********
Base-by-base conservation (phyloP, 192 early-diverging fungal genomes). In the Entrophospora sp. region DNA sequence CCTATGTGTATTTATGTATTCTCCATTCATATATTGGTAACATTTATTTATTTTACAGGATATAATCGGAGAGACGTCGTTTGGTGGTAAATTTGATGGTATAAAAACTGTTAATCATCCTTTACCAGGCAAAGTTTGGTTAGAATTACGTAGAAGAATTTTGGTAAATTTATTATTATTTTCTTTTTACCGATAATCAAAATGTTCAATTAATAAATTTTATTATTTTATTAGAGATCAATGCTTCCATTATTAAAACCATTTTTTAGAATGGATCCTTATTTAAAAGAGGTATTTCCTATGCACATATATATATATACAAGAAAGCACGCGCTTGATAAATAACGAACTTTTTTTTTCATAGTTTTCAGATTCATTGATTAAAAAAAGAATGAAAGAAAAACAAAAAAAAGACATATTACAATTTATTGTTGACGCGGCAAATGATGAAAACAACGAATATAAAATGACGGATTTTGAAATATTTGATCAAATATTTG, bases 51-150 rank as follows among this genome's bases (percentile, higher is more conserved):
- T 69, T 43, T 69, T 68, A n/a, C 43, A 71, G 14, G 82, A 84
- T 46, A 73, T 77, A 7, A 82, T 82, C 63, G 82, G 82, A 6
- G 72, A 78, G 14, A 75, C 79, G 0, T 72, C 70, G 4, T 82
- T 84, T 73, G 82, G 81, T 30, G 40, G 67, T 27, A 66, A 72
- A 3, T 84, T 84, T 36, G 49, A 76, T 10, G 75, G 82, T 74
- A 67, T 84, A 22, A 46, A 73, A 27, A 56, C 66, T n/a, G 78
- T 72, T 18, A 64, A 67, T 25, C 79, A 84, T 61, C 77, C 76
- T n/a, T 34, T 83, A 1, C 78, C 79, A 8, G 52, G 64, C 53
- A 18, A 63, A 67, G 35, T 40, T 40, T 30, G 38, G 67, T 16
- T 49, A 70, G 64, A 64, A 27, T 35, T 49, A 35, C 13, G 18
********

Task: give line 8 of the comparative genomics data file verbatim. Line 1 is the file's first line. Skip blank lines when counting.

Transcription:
- T 72, T 18, A 64, A 67, T 25, C 79, A 84, T 61, C 77, C 76